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    Remembering Operation Husky



    Story by Megan Mills 

    Naval Air Station Sigonella

    77 years ago, a group of American men fought valiantly and died tragically at Ponte Dirillo during Operation Husky in World War II. This year, several ceremonies in nearby Gela and at the historic battle site honored their sacrifice.

    Commander, U.S. Naval Computer and Telecommunications Station Sicily Cmdr. Brian Evans, Mayor Lucio Greco of Gela, President Franco Citta of the Rotary Club, members of the Kiwanis Club, several American Sailors, and several Italian citizens commemorated the anniversary of this valiant effort on July 10.

    Operation Husky was a massive amphibious campaign to liberate the island of Sicily from the Axis powers. The 82nd Airborne Division sent paratroopers from Tunisia on July 10, but severe weather blew members of the 1st Battalion of the 505th Parachute Infantry Regiment off course. They landed among heavily fortified German forces, including three pillboxes and several Tiger tanks.

    Nevertheless, the American Soldiers, led by Lt. Col. Arthur Gorham, fought the Italian and German forces through the night and into the morning of July 11. By the end of the battle, 39 men, including Gorham, lost their lives, but not before wreaking havoc on their enemies. In recognition of his heroism, Gorham was posthumously awarded two Distinguished Service Crosses, the second highest award for bravery bestowed by the United States Army.

    Operation Husky ultimately succeeded in bringing Sicily under Allied control.

    Evans described the importance of the operation. “At this moment, seventy-eight years ago, Operation Husky was underway,” he said. “Elements of the U.S. Seventh Army, with beachheads established near here, continued to land forces throughout the day. These landings here on Sicily in 1943 marked the beginning of the liberation of Europe. As the fighting transpired that day, July 10, 1943, and the next, July 11th, 39 brave Americans rendered the ultimate sacrifice near this very spot."

    In the first ceremony of the day, held at the pier on the Gela waterfront, Greco and Citta unveiled a memorial stone in honor of those who fought and those who sacrificed.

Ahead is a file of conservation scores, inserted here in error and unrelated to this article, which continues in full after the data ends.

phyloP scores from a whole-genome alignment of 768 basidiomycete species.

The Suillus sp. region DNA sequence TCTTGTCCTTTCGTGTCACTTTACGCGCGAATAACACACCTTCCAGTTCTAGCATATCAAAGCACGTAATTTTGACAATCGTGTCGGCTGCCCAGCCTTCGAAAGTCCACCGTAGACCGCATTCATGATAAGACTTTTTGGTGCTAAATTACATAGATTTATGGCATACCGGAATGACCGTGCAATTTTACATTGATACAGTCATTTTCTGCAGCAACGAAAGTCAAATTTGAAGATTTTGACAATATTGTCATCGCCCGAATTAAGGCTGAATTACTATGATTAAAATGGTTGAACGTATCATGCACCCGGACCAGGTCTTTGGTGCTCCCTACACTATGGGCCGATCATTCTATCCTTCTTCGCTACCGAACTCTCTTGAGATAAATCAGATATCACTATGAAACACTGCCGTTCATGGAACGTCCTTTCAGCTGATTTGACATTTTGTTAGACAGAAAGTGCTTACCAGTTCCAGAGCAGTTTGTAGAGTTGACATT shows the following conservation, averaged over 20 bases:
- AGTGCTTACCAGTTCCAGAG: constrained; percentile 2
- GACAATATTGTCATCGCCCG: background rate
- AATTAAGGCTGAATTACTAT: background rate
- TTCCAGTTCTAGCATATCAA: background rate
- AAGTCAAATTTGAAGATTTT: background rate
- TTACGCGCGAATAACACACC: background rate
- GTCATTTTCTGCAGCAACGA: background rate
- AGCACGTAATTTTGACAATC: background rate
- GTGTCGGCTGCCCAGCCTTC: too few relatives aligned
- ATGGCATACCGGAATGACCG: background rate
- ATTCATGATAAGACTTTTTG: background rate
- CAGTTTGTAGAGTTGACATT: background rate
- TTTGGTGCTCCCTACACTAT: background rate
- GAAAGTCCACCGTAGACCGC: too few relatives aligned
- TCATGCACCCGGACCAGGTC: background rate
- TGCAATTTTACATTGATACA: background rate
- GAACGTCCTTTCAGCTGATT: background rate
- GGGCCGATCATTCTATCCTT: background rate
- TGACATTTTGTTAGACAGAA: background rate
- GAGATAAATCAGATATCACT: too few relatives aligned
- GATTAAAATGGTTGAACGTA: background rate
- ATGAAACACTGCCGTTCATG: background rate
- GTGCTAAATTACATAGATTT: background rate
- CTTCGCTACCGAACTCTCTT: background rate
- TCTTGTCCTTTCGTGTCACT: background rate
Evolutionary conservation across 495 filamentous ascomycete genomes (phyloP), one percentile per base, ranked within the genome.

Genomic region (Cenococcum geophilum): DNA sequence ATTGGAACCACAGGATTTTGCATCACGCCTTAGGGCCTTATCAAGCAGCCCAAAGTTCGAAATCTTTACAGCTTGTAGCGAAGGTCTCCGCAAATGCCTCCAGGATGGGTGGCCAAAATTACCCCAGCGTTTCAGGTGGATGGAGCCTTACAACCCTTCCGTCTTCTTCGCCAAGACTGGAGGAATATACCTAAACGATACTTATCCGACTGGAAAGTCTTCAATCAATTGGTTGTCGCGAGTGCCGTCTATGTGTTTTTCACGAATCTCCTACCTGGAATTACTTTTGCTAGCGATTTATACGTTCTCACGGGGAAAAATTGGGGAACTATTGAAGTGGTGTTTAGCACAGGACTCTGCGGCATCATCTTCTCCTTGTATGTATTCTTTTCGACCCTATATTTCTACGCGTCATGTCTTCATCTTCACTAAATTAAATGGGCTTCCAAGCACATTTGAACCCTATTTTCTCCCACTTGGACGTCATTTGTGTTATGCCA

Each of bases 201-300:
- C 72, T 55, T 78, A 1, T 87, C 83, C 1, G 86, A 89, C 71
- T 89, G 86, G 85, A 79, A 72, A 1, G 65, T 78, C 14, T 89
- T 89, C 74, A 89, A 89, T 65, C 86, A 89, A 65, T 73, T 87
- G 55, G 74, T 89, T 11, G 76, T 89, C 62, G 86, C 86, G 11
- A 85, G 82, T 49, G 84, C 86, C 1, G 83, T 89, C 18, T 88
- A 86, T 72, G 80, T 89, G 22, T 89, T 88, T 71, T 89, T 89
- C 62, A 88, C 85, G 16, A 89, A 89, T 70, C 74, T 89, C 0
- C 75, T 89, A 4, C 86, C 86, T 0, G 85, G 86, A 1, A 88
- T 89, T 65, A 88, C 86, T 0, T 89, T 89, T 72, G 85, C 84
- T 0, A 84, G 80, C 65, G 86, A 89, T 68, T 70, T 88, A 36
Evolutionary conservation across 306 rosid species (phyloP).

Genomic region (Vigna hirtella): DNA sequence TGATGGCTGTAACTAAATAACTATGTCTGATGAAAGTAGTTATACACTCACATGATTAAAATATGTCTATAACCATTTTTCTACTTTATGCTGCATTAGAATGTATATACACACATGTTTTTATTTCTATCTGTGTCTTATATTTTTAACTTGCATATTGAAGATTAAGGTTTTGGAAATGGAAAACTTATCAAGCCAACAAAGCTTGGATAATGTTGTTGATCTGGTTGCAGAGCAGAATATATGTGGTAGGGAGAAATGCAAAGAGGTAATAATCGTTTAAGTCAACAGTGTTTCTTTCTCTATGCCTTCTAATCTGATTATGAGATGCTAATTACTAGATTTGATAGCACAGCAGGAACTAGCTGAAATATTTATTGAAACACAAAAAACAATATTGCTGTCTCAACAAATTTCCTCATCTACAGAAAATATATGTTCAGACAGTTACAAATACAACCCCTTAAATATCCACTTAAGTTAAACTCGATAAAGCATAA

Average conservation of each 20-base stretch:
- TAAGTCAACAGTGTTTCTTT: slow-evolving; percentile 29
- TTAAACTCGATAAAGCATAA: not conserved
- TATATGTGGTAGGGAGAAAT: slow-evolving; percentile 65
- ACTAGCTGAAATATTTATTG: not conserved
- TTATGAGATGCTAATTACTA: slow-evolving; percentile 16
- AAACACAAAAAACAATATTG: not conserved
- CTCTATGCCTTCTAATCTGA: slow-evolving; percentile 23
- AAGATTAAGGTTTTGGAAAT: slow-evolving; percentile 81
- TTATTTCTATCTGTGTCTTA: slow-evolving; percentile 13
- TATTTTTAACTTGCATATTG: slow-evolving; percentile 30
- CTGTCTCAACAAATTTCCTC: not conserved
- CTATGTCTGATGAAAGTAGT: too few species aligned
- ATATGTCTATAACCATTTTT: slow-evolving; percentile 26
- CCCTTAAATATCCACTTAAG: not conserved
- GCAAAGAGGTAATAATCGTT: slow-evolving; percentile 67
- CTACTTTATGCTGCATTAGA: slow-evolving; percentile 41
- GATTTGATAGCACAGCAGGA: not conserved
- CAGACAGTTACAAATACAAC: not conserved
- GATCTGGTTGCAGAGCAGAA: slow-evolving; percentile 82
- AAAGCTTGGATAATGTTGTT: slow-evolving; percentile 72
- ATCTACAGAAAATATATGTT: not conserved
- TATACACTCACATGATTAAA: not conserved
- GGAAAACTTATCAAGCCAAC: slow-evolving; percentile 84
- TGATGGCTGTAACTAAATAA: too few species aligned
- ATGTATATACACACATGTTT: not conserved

“It was here that the Anglo-American troops fought valiantly and with honor, and were also violently counterattacked,” said Greco. “Many were the victims on both sides, but what changed the outcome of the battle was the American Air Force, which, with its absolute dominion of the skies, intervened massively over the landing zones.”

    Greco continued, “When the immense Allied Anglo-American fleet appeared in front of the coast of Southeast Sicily, it was the beginning of the end. Without Operation Husky, the 20-year Fascist period would probably not have ended on the morning of July 25th and the history of our country and of us all would have changed.”

    Later, the president of the local Kiwanis Club laid a wreath at the memorial plaque behind the Gela town hall.

    After these two ceremonies, NCTS Sicily conducted a ceremony at Ponte Dirillo outside of the town of Gela. NCTS Commander described the importance of the operation and the bravery of the soldiers.

    “As authoritarian regimes again cast a shadow of “Operation Husky” tyranny over mankind, NCTS Sicily draws resolve and focus from the memory of these men,” he said. “As we each swore during our oath in service to our Navy and nation, we remain steadfastly committed to the principle of individual liberty.”

    The memory of those who participated in Operation Husky, and especially those who gave their lives at Ponte Dirillo, is important to both Americans and Italians. “We are here today because we are called not to forget what has been, and to pass it on to the new generations, year after year, anniversary after anniversary, ceremony after ceremony,” said Greco.

    Evans also expressed appreciation for the commemoration of the day and collaboration between countries. “It is our shared belief and devotion to liberty for all mankind that will prevail against authoritarian competition now and in the future,” he said. “It is why the Navy and NCTS continues to operate here in this beautiful country. We could not accomplish our mission otherwise, and certainly not without our Italian allies by our side.”



    Date Taken: 07.30.2021
    Date Posted: 08.03.2021 10:18
    Story ID: 402282
    Location: SIGONELLA, IT 

    Web Views: 33
    Downloads: 0